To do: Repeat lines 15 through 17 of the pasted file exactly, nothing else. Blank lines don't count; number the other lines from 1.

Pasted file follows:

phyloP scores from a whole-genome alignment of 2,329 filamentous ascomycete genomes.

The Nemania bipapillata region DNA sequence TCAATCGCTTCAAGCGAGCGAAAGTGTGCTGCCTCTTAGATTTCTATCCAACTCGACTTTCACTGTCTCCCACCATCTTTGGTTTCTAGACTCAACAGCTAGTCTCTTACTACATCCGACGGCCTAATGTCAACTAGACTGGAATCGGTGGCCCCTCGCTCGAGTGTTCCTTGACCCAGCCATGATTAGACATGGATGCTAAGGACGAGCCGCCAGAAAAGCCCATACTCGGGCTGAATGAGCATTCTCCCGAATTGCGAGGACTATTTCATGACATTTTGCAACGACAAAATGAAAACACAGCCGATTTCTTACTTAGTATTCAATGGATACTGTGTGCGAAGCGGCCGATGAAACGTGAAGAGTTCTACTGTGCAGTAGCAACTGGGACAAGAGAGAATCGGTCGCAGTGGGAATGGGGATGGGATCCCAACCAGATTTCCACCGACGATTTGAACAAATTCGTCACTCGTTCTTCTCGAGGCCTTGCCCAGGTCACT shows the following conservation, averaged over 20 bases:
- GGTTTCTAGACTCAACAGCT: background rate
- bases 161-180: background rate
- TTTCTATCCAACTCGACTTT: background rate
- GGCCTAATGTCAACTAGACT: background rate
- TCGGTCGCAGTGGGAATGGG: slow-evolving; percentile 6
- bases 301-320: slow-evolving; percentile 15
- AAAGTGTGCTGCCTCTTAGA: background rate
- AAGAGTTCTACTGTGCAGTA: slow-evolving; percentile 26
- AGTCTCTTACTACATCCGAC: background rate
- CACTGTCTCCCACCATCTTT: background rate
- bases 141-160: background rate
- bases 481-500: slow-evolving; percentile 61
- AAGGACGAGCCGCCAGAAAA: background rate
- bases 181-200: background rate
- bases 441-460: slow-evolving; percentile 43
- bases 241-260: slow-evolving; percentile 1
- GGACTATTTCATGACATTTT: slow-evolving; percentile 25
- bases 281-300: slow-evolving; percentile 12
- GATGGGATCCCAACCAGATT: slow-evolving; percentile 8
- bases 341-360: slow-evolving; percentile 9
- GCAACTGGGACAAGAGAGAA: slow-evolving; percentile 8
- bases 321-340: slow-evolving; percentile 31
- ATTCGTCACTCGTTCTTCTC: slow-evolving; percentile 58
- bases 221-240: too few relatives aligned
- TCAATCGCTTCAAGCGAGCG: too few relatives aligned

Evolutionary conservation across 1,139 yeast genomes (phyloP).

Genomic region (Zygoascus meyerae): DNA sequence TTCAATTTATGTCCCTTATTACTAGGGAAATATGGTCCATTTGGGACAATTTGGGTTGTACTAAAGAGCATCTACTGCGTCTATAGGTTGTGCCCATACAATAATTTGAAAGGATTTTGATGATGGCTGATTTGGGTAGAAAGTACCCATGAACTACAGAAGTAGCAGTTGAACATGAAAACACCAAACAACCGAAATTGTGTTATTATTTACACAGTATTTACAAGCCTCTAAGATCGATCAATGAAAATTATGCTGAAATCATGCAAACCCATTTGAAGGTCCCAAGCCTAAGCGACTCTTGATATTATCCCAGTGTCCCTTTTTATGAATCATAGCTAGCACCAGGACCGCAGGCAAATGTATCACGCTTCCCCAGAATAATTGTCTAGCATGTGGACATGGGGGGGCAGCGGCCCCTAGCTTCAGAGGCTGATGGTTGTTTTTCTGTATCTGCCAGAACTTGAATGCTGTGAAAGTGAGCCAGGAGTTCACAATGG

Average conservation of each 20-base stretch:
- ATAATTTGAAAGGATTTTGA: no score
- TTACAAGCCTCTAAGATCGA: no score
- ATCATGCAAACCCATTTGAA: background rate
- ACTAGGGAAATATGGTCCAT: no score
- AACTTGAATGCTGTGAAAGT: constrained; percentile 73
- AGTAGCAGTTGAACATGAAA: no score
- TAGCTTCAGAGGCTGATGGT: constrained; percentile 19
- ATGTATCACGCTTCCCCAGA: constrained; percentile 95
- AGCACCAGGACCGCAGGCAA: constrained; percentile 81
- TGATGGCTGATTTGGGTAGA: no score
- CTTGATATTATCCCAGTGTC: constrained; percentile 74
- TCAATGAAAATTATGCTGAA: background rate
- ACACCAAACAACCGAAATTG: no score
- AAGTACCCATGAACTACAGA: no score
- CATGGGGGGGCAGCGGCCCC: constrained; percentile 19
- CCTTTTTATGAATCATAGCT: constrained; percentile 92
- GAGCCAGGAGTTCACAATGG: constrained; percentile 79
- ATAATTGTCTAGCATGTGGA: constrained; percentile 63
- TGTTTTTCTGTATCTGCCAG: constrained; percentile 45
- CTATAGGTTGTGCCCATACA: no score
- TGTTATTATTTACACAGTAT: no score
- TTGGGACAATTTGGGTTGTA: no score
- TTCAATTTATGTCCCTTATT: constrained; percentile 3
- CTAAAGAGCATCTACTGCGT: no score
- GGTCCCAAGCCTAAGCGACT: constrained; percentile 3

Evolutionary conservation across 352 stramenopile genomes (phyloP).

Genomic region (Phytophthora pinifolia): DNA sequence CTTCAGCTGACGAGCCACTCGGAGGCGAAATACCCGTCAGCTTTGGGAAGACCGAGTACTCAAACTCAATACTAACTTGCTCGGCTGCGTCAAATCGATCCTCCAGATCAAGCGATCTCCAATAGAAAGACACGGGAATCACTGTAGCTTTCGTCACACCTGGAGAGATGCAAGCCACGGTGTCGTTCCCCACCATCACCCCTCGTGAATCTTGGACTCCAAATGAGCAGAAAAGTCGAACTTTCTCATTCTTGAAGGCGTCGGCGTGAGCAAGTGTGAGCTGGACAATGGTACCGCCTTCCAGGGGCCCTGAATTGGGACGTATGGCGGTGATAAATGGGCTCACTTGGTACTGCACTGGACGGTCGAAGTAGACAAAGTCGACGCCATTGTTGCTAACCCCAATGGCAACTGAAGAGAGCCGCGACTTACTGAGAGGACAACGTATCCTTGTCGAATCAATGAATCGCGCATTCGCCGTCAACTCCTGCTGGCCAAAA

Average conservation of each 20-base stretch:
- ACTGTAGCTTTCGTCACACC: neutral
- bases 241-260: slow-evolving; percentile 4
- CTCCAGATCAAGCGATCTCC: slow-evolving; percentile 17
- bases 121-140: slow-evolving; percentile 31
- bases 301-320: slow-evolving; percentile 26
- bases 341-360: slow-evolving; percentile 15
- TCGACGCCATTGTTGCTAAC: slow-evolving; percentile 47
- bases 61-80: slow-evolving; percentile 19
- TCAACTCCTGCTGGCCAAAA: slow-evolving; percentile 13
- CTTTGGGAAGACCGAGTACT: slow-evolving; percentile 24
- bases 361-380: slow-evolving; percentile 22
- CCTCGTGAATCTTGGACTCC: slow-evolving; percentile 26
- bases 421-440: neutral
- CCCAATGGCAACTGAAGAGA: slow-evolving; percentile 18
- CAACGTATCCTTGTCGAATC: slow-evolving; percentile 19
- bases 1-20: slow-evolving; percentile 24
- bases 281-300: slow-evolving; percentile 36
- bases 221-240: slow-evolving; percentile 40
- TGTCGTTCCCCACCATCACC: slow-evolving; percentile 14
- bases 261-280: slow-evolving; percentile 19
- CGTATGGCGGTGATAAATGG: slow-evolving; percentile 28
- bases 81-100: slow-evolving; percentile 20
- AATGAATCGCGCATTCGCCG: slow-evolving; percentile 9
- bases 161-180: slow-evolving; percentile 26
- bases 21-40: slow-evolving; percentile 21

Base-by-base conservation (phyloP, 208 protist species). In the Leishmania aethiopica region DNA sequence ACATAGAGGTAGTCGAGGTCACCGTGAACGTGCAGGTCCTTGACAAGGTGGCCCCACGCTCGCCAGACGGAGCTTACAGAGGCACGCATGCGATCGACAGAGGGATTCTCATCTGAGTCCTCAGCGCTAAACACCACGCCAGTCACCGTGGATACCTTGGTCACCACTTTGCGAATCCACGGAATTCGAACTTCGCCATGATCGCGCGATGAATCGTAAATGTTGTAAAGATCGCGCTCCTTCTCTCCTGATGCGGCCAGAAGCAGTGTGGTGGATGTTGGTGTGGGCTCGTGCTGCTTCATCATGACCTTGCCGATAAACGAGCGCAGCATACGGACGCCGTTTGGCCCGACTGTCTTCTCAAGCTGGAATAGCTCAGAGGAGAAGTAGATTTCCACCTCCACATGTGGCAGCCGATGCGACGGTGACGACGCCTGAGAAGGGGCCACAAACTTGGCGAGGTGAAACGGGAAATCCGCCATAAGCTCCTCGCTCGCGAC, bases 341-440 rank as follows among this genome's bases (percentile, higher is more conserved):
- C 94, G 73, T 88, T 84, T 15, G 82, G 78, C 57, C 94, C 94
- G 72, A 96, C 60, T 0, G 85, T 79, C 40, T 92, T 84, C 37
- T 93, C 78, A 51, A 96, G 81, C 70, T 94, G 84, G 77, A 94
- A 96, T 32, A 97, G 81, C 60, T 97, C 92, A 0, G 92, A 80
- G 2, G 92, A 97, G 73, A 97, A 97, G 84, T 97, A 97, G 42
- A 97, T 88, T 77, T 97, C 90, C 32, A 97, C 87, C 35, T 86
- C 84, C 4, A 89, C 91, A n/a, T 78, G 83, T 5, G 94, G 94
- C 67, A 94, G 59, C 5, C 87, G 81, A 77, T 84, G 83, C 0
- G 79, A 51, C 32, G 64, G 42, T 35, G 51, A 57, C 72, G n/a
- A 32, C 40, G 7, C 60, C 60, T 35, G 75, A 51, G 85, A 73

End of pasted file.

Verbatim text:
- AAGGACGAGCCGCCAGAAAA: background rate
- bases 181-200: background rate
- bases 441-460: slow-evolving; percentile 43